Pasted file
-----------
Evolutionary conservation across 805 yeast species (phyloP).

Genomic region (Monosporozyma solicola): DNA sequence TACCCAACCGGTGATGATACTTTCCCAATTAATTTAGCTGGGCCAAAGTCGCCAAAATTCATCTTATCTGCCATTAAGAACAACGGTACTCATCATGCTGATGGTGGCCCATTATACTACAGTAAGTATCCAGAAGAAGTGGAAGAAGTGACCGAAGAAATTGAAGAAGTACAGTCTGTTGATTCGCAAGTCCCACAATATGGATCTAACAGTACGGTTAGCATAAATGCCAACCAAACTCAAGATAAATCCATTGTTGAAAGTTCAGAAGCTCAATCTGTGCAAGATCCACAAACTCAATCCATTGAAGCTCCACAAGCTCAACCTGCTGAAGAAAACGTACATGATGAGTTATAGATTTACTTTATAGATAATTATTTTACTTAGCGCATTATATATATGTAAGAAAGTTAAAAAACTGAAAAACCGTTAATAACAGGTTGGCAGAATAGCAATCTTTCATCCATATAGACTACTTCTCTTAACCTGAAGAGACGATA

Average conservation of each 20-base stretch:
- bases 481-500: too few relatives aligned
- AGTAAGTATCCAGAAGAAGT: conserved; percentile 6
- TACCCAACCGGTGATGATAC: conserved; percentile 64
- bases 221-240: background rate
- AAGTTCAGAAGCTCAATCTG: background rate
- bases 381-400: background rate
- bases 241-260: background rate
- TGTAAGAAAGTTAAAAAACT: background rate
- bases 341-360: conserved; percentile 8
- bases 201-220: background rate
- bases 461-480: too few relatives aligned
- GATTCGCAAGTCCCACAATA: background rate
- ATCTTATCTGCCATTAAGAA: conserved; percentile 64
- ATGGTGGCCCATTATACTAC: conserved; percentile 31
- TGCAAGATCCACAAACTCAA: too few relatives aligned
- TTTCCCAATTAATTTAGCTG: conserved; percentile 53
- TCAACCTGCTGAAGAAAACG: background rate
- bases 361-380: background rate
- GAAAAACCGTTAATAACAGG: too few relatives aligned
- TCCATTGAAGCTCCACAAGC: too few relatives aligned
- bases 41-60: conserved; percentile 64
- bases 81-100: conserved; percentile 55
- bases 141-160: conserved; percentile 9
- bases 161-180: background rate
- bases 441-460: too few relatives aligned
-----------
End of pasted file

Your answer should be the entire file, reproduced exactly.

Evolutionary conservation across 805 yeast species (phyloP).

Genomic region (Monosporozyma solicola): DNA sequence TACCCAACCGGTGATGATACTTTCCCAATTAATTTAGCTGGGCCAAAGTCGCCAAAATTCATCTTATCTGCCATTAAGAACAACGGTACTCATCATGCTGATGGTGGCCCATTATACTACAGTAAGTATCCAGAAGAAGTGGAAGAAGTGACCGAAGAAATTGAAGAAGTACAGTCTGTTGATTCGCAAGTCCCACAATATGGATCTAACAGTACGGTTAGCATAAATGCCAACCAAACTCAAGATAAATCCATTGTTGAAAGTTCAGAAGCTCAATCTGTGCAAGATCCACAAACTCAATCCATTGAAGCTCCACAAGCTCAACCTGCTGAAGAAAACGTACATGATGAGTTATAGATTTACTTTATAGATAATTATTTTACTTAGCGCATTATATATATGTAAGAAAGTTAAAAAACTGAAAAACCGTTAATAACAGGTTGGCAGAATAGCAATCTTTCATCCATATAGACTACTTCTCTTAACCTGAAGAGACGATA

Average conservation of each 20-base stretch:
- bases 481-500: too few relatives aligned
- AGTAAGTATCCAGAAGAAGT: conserved; percentile 6
- TACCCAACCGGTGATGATAC: conserved; percentile 64
- bases 221-240: background rate
- AAGTTCAGAAGCTCAATCTG: background rate
- bases 381-400: background rate
- bases 241-260: background rate
- TGTAAGAAAGTTAAAAAACT: background rate
- bases 341-360: conserved; percentile 8
- bases 201-220: background rate
- bases 461-480: too few relatives aligned
- GATTCGCAAGTCCCACAATA: background rate
- ATCTTATCTGCCATTAAGAA: conserved; percentile 64
- ATGGTGGCCCATTATACTAC: conserved; percentile 31
- TGCAAGATCCACAAACTCAA: too few relatives aligned
- TTTCCCAATTAATTTAGCTG: conserved; percentile 53
- TCAACCTGCTGAAGAAAACG: background rate
- bases 361-380: background rate
- GAAAAACCGTTAATAACAGG: too few relatives aligned
- TCCATTGAAGCTCCACAAGC: too few relatives aligned
- bases 41-60: conserved; percentile 64
- bases 81-100: conserved; percentile 55
- bases 141-160: conserved; percentile 9
- bases 161-180: background rate
- bases 441-460: too few relatives aligned